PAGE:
image
|
|
|
|
|
|
|
Phone: (314) 843-0102
|
Fax: (314) 843-0508
|
flag image
/editorial/2003-11-27/yondersmall.jpg
The Yonder Mountain String Band (click for larger version)

Band members 'Old Hands' at making music


The Yonder Mountain String Band had a specific goal in mind when the group teamed up with songwriter Benny "Burle" Galloway to make "Old Hands," a CD that was released earlier this year.

Jeff Austin, mandolin player and singer for the group, said he knew that goal had been achieved when the Yonder Mountain String Band was touring in France.

"It's funny, we were over in France, and we were doing a press conference," Austin said. "And it was being done in French, not a lot of English. We had an interpreter and everything for the press conference. This guy got up there and started speaking French and suddenly the name Benny Galloway (comes out) and we were just dying ... I called him (Galloway) up and I said: 'Well, that's it. Your anonymity is over. You've gone worldwide Galloway, like it or not.'"

As Austin tells it, "Old Hands" was conceived not so much as a Yonder Mountain String Band CD, but as a showcase for Galloway's music. A meat cutter and cattle buyer by trade, Galloway has been a fixture in Colorado bluegrass/folk circles for many years, but was virtually unknown beyond the state's borders.

"We realized how important his music is to us and we wanted to let him know it and show it on a national scale," Austin said.

When Austin and banjo player Dave Johnston first moved from Illinois to Nederlander, Colo., in 1998, Galloway was one of the first musicians to befriend them. The two future founding members of the Yonder Mountain String Band met Galloway at what Austin called an underground local music festival that May, and immediately discovered they had a rapport with the part-time singer/songwriter.

"Benny's like 'I just saw something in you guys that reminded me of me,'" Austin related. "'You guys just wanted to play music and just live your life and do good things and just try to make sense of what the hell is going on out there. And if you can't, then just try to contribute something.' That was kind of why we got together. We were cut from the same kind of cloth."

Before that first year in Nederlander was over, Austin and Johnston had met acoustic guitarist/singer Adam Aijala and bassist/singer Ben Kaufmann at jam sessions and the foursome had formed the Yonder Mountain String Band. Ironically, Aijala already had met Galloway at an open jam session early in 1998. Kaufmann soon was introduced to Galloway as well. And even as the group launched its own career, it wasn't long before the four had begun bandying about the idea of recording a CD of Galloway's songs.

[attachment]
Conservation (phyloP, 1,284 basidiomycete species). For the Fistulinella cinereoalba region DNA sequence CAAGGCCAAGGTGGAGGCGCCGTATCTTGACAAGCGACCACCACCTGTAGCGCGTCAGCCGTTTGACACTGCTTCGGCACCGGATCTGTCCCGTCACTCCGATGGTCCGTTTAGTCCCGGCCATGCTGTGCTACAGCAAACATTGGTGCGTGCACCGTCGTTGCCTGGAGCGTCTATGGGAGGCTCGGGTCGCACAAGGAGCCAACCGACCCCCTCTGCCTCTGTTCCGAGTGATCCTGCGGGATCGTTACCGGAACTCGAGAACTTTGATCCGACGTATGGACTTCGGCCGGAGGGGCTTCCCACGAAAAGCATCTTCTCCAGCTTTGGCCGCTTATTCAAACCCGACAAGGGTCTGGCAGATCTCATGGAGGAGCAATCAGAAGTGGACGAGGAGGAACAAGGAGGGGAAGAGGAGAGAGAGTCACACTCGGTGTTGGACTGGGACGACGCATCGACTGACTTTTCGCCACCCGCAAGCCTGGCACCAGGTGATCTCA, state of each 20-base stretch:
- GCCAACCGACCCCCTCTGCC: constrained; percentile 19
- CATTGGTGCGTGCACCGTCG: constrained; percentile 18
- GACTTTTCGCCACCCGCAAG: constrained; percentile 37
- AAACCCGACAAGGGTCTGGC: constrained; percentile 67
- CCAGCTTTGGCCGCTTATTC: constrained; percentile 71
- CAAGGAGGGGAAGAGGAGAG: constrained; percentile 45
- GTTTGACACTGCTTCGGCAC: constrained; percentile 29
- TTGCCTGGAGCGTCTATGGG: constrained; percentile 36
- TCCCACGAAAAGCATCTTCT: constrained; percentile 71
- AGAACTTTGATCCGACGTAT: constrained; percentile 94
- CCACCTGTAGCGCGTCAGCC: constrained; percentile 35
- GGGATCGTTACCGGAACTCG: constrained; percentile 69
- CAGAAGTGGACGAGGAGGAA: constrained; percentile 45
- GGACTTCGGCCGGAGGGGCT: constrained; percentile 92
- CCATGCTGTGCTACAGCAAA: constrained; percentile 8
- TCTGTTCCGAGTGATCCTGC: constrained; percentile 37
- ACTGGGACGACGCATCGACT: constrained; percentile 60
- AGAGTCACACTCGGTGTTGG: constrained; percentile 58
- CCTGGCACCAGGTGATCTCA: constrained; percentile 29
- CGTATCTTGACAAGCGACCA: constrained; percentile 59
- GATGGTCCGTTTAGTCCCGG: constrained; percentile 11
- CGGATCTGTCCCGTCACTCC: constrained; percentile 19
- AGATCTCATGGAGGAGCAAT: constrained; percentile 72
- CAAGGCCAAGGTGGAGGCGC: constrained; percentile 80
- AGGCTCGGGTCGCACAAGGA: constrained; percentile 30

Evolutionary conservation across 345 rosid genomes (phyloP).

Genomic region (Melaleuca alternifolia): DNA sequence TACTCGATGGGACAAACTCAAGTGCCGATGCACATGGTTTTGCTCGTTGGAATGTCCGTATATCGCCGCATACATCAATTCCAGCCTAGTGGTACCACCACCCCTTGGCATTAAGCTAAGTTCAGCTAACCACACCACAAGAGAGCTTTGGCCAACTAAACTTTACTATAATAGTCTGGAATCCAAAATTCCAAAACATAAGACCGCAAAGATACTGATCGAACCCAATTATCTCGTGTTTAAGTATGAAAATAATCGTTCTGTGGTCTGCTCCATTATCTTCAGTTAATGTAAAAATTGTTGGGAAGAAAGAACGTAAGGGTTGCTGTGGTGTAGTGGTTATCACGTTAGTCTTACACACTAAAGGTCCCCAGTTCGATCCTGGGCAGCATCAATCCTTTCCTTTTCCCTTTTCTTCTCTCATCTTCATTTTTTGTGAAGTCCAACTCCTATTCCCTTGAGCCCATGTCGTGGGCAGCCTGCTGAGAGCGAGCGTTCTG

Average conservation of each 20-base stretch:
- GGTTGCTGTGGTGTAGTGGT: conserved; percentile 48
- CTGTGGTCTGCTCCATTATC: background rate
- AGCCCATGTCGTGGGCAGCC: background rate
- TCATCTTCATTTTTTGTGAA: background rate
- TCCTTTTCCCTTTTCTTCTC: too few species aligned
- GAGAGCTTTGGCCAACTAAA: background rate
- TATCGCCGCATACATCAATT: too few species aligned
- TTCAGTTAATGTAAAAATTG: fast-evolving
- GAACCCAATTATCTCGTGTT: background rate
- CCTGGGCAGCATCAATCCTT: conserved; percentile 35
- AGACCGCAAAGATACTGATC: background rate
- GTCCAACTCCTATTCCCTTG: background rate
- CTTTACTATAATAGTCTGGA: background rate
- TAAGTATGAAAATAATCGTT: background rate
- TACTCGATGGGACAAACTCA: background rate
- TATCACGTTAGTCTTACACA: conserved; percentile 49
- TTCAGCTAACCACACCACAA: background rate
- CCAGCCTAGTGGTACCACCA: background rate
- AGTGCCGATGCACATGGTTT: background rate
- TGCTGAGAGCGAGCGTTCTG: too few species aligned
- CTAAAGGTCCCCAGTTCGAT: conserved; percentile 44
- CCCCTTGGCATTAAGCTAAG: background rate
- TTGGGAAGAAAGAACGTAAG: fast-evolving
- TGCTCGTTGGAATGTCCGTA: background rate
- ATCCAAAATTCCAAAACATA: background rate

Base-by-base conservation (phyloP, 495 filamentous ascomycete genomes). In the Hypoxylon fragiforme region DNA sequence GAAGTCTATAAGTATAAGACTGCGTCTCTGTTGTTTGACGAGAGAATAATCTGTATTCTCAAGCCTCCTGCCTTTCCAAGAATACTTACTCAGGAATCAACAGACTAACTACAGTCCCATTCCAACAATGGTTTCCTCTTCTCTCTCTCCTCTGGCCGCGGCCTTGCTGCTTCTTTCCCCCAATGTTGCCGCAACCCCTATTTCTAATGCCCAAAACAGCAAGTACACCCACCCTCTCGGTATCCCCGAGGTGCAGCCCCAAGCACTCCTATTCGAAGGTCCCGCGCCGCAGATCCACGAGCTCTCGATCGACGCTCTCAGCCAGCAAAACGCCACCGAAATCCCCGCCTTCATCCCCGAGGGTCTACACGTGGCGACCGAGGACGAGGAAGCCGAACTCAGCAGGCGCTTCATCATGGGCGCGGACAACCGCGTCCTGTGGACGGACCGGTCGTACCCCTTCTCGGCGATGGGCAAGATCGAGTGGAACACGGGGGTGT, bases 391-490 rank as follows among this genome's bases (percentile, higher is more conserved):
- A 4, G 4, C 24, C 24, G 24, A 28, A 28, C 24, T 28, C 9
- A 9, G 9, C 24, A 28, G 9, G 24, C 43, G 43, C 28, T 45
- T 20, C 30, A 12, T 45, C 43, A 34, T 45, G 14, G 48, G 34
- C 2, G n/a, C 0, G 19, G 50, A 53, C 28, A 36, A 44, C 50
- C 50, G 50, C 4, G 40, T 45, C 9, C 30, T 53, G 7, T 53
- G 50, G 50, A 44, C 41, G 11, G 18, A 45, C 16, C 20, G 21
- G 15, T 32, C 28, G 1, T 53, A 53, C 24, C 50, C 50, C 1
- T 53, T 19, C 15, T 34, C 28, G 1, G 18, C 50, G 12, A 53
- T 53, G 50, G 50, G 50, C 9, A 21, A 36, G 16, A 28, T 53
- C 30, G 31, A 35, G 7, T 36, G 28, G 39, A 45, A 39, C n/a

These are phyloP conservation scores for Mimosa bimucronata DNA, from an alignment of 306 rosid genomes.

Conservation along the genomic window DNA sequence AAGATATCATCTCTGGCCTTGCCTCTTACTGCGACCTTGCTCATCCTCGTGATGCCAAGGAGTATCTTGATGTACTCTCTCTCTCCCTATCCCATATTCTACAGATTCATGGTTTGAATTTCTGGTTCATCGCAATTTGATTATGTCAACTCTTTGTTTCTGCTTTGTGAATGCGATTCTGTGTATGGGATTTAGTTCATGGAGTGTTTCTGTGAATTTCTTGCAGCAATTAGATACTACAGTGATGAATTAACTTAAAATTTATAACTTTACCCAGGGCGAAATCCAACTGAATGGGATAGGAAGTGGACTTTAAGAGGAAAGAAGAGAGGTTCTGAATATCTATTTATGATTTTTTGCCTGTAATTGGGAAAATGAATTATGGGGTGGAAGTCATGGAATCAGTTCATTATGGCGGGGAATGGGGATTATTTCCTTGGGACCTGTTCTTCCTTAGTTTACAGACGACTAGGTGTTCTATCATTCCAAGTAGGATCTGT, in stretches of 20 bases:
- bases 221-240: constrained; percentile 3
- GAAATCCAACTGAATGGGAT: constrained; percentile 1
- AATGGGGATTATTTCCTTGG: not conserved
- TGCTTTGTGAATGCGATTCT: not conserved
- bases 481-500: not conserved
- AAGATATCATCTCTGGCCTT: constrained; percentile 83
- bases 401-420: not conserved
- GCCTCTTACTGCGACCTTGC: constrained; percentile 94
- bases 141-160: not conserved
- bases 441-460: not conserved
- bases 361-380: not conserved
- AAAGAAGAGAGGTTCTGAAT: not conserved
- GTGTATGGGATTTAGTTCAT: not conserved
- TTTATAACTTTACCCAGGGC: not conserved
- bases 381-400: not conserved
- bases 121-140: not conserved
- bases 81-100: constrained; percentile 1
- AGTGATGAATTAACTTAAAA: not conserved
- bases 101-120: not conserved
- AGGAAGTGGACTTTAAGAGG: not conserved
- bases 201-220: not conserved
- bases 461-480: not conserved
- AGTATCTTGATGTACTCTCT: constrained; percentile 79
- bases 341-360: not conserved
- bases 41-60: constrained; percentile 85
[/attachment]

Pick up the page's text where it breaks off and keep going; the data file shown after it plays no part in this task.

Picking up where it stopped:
But the foursome had to first tend to their own group, and over a four-year period, the Yonder Mountain String Band made major strides. Forming its own record company, Frog Pad Records, the group debuted in 1999 with the studio CD, "Elevation." That CD was followed by a second studio CD, "Town By Town" (2001) and a pair of live records, the 2001 release "Mountain Tracks: Volume 1" (2001) and the 2002 release "Mountain Tracks: Volume 2."

The group's touring base, meanwhile, has mushroomed. After starting out in small clubs, the Yonder Mountain String Band has been embraced both in bluegrass circles and in the burgeoning jam band scene and now often plays venues with capacities of 2,000 or more.

By early 2003, the foursome felt the time was right to team up with Galloway. From a Galloway songbook that features more than 60 songs, 13 were selected for "Old Hands.''

The results on "Old Hands" support the opinion of Austin and his bandmates that Galloway is one of the most gifted songwriters on the bluegrass/folk scene. His plain-spoken lyrical tales of colorful work-a-day characters looking for love, seeking a place that feels like home, dreaming of prosperity and enduring the hard-fought life of rugged frontier work, are easy to understand.

"It's not like you have to be a serious musicologist or a folk historian to get what he's saying," Austin said of Galloway's lyrics. "You've got to be a human being with a heartbeat and pain or joy, any basic human emotion ...''

On a musical level, Galloway's rustic and melodic songs are easy on the ears. But they do take the Yonder Mountain String Band, a group known as a progressive bluegrass band for their energetic playing and non-traditional influences — each of the band members started out playing rock 'n' roll — in some new directions.

"The majority of that record I actually look at as being more American or folk to me," Austin said. "There are a few songs that sound like traditional bluegrass, but the majority of it to me sounds kind of like good American folk music, whether it's got a bluegrass feel to it or a real raucous banjo kickoff or that sort of thing."

The Yonder Mountain String Band plays Nov. 28 — and Nov. 29 — at the Pageant, 6161 Delmar Blvd. Tickets for the 8 p.m. shows cost $15.

  • Pitch It & Forget It
Site Search


Weather
Type in your zip code and click "Go" to get your 7-day forecast.
Visit www.crh.noaa.gov